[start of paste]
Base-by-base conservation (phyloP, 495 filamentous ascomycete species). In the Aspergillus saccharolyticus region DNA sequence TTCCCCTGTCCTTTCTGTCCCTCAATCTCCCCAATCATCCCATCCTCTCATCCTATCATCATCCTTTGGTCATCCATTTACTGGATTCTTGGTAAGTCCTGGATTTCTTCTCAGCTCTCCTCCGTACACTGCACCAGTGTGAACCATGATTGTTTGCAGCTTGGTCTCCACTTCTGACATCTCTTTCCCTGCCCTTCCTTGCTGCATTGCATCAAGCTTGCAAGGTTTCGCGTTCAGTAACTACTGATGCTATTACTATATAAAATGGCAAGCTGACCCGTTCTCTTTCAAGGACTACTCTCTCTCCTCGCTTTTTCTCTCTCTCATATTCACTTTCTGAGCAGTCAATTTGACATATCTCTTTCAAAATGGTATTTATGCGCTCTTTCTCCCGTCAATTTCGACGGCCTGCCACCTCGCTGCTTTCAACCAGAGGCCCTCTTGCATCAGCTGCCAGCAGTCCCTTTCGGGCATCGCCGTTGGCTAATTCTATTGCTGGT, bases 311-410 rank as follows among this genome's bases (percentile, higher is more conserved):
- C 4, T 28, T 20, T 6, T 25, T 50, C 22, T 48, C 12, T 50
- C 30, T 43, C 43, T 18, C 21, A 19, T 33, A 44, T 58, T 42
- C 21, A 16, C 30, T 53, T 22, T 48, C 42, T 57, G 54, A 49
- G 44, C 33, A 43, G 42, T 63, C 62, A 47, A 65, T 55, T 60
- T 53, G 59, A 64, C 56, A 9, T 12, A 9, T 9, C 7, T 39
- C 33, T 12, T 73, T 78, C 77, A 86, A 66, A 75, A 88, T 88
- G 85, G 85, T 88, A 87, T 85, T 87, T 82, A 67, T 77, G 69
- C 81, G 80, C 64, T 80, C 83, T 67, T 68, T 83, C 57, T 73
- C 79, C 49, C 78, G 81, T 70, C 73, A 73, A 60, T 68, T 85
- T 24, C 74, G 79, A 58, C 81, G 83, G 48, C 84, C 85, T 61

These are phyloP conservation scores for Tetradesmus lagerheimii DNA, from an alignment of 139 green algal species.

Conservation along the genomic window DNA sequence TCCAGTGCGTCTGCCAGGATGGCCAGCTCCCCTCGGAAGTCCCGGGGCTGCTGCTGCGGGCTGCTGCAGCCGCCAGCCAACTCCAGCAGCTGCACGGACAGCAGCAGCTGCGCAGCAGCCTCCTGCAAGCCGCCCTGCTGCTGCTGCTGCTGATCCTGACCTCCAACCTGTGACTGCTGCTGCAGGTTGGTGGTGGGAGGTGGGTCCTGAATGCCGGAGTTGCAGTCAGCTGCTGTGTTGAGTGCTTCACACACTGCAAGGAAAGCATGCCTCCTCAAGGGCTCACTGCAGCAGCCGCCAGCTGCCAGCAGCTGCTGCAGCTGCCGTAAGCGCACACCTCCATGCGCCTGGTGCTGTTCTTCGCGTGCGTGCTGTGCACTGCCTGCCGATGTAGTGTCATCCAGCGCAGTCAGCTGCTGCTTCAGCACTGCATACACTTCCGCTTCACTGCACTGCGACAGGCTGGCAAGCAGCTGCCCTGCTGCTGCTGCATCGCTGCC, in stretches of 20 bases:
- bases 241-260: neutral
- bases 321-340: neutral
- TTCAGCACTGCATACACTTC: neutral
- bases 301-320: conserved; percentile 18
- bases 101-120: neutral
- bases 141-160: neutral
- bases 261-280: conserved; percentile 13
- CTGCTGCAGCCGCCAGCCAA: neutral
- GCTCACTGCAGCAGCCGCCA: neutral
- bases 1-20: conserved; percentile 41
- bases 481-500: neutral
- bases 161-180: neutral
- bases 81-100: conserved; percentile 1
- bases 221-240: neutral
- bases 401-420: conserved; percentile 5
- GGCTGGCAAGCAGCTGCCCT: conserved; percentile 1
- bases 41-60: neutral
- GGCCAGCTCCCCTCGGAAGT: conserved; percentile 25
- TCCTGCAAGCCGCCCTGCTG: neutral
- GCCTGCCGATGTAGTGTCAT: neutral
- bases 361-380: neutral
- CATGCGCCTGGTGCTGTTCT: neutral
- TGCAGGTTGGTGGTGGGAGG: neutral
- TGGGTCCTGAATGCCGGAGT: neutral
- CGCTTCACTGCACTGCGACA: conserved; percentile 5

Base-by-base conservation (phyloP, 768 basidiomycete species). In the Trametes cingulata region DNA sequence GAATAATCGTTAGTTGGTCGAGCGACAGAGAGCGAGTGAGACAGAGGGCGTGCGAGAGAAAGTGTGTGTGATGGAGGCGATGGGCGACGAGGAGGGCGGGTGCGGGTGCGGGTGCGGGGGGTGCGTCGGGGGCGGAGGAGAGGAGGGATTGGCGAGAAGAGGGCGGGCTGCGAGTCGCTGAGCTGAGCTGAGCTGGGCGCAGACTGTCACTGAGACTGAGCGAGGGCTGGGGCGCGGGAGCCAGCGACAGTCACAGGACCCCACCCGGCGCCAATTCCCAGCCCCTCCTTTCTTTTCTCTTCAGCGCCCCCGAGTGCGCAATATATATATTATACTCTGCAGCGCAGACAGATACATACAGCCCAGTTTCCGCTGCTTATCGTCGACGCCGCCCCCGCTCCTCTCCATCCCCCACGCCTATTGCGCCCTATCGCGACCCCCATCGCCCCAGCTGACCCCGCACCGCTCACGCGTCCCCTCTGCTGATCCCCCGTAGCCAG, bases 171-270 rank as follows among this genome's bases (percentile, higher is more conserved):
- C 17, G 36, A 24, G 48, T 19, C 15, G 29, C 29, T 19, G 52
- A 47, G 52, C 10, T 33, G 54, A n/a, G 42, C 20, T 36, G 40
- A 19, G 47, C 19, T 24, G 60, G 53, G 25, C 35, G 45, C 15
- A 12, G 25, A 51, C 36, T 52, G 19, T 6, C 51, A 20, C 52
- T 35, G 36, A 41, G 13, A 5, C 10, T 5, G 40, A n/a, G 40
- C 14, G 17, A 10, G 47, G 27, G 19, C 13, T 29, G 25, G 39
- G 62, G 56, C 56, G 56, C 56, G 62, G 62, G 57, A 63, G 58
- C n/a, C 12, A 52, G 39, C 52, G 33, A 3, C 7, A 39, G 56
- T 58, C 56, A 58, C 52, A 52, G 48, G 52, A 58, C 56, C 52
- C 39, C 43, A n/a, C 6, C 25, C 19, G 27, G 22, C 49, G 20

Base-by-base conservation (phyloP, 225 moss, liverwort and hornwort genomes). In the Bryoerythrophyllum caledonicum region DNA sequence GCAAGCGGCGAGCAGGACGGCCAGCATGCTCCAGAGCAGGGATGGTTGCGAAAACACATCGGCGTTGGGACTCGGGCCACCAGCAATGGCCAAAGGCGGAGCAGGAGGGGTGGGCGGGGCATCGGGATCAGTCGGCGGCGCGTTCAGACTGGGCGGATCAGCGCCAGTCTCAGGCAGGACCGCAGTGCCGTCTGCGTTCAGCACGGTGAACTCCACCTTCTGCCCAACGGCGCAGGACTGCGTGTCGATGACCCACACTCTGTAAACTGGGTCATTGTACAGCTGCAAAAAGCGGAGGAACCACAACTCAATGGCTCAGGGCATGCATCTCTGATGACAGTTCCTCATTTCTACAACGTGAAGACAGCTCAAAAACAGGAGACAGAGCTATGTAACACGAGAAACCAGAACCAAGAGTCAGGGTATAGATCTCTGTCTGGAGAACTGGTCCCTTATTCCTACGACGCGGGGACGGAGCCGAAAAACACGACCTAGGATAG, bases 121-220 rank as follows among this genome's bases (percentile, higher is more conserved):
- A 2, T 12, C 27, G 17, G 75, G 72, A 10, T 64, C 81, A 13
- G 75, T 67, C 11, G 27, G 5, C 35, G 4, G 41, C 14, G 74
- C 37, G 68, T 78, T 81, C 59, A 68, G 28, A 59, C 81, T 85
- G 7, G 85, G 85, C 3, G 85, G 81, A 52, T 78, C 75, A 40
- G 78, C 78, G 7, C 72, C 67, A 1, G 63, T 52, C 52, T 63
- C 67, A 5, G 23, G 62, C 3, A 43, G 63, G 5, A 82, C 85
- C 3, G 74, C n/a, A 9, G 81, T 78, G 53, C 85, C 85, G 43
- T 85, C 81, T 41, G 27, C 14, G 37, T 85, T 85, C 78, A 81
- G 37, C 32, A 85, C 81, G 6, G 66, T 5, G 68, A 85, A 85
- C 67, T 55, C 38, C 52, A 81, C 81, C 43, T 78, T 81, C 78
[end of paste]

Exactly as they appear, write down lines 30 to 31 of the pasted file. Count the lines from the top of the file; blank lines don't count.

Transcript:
- bases 41-60: neutral
- GGCCAGCTCCCCTCGGAAGT: conserved; percentile 25